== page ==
The Coronavirus pandemic is impacting every aspect of our lives. It’s also having an impact on businesses and charities, including Action for Children. We’re taking action now to ensure vulnerable children and families don’t slip through the net. As a valued supporter, I wanted to reassure you of the steps we have taken in response to Coronavirus.
We fear up to 40% of our fundraising income could be at risk and whilst the government support package of £750m is an important start, we don’t know if, or when, we will benefit from this. In the meantime, we are having to make difficult decisions around our expenditure to protect our cash flow and we’re using the governments job retention scheme by furloughing fundraising staff who are unable to work right now.
We have worked hard to keep 99% of our services open. They are still able to provide critical support during these unprecedented times with many of them adapting by moving online and on the phone. Our digital parenting site has already supported 50,000 families since lockdown began. For services that are operating as normal under public health guidelines, we have greater access to Coronavirus testing and have left no stone unturned to provide frontline staff with essential PPE supplies.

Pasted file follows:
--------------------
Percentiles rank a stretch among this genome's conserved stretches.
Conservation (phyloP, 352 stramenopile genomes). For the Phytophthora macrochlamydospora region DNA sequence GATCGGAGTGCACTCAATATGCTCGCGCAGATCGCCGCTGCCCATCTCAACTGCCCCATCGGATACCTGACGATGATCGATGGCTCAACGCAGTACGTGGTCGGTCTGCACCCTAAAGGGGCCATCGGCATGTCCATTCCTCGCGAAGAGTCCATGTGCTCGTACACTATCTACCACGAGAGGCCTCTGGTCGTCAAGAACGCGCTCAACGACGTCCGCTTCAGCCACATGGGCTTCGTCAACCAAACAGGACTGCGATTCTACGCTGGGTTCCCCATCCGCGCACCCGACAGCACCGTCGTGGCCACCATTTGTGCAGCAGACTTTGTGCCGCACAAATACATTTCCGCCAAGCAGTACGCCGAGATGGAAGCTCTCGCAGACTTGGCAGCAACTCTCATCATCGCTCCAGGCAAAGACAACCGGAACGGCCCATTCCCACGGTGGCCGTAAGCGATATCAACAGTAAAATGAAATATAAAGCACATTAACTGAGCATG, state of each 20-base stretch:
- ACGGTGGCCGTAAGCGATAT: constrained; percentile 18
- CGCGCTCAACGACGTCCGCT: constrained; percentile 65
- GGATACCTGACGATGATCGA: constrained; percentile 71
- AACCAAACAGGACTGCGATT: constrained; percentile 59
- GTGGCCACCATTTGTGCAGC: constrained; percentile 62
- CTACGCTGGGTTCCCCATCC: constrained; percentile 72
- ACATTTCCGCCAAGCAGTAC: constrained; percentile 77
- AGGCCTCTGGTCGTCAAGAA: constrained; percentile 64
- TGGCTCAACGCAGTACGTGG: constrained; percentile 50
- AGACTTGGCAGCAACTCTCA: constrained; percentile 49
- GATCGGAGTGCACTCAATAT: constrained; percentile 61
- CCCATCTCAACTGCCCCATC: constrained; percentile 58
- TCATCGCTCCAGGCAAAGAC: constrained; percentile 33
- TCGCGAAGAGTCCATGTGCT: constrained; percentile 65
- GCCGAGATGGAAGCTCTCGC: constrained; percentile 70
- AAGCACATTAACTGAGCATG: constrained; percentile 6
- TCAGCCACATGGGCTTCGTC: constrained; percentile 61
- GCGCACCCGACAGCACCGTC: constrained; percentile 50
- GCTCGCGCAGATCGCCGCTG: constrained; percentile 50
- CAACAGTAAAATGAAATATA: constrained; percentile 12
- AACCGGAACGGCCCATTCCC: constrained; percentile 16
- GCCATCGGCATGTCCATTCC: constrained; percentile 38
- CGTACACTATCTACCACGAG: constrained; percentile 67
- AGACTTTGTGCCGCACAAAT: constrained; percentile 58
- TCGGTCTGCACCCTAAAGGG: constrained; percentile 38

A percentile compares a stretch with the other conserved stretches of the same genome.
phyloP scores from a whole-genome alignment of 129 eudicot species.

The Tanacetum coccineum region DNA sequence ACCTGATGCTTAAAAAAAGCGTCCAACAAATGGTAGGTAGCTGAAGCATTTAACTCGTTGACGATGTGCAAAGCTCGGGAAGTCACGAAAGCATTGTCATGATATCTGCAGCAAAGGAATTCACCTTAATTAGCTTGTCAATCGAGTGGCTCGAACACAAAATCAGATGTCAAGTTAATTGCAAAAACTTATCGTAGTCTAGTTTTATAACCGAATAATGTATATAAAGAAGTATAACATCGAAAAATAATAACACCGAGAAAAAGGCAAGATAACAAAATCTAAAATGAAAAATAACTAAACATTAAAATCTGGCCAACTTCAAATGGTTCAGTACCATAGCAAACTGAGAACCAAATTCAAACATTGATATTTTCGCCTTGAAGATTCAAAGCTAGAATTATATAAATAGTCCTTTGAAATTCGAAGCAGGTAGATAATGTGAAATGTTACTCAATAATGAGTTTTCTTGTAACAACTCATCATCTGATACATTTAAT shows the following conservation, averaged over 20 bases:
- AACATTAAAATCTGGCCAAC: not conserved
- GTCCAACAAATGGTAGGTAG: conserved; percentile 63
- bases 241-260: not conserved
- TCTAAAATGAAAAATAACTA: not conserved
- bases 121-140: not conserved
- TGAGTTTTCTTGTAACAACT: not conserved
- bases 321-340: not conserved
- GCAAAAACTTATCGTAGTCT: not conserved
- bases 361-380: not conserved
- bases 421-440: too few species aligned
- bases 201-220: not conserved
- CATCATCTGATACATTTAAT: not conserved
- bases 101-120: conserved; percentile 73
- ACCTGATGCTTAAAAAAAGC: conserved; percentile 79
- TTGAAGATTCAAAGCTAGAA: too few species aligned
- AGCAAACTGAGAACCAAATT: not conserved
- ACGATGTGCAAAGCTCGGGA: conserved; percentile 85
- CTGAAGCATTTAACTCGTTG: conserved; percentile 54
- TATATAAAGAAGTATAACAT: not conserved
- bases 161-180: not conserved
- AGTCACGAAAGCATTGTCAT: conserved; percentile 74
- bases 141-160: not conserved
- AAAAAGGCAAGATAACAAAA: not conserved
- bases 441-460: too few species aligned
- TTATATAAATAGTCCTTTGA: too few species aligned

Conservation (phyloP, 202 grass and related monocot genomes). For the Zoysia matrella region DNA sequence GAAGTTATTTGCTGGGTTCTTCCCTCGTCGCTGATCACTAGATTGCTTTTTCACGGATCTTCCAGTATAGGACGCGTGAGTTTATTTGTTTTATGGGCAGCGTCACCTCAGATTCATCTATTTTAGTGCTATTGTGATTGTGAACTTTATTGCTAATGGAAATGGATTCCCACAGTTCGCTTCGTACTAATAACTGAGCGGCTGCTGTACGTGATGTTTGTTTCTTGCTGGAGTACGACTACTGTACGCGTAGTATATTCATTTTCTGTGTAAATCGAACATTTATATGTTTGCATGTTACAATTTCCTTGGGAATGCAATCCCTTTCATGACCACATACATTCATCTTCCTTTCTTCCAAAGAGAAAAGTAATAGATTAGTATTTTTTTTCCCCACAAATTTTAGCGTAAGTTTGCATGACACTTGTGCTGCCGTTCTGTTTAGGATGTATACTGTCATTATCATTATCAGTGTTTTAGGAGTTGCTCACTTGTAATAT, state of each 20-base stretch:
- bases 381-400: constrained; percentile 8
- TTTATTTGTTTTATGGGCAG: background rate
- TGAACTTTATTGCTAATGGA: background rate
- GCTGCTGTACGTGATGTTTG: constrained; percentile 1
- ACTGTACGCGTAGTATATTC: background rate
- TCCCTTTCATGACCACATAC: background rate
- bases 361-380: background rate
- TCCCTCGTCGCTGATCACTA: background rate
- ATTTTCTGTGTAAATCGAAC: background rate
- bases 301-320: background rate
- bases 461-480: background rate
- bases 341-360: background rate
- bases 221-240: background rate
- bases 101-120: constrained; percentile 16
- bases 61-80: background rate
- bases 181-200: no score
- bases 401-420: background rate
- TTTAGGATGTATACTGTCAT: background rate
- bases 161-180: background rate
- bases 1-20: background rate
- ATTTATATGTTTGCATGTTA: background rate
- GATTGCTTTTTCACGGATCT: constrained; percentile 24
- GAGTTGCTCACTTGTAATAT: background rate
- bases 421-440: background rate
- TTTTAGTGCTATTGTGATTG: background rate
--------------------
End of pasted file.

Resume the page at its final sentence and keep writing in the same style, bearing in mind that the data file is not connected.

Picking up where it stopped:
We knew vulnerable families would suffer the most during this pandemic, especially during lockdown, which is why we launched an Emergency Coronavirus Appeal. To date, we have raised over £650,000 and have already supported more than 4,500 children and their families – we truly have been blown away by the support we have received.
Due to UK fundraising events being cancelled or postponed, we are having to adapt and innovate quickly in this new world which is why we’ve launched virtual
We meet with the Department of Education on a weekly basis so that children aren’t considered an afterthought during this pandemic. Our work to ensure children are recognised as victims, not just witnesses, of domestic abuse through the domestic abuse bill continues and we are working with other organisations in the sector as a unified voice on the £2.2 billion drop in funding for children’s services over the past ten years.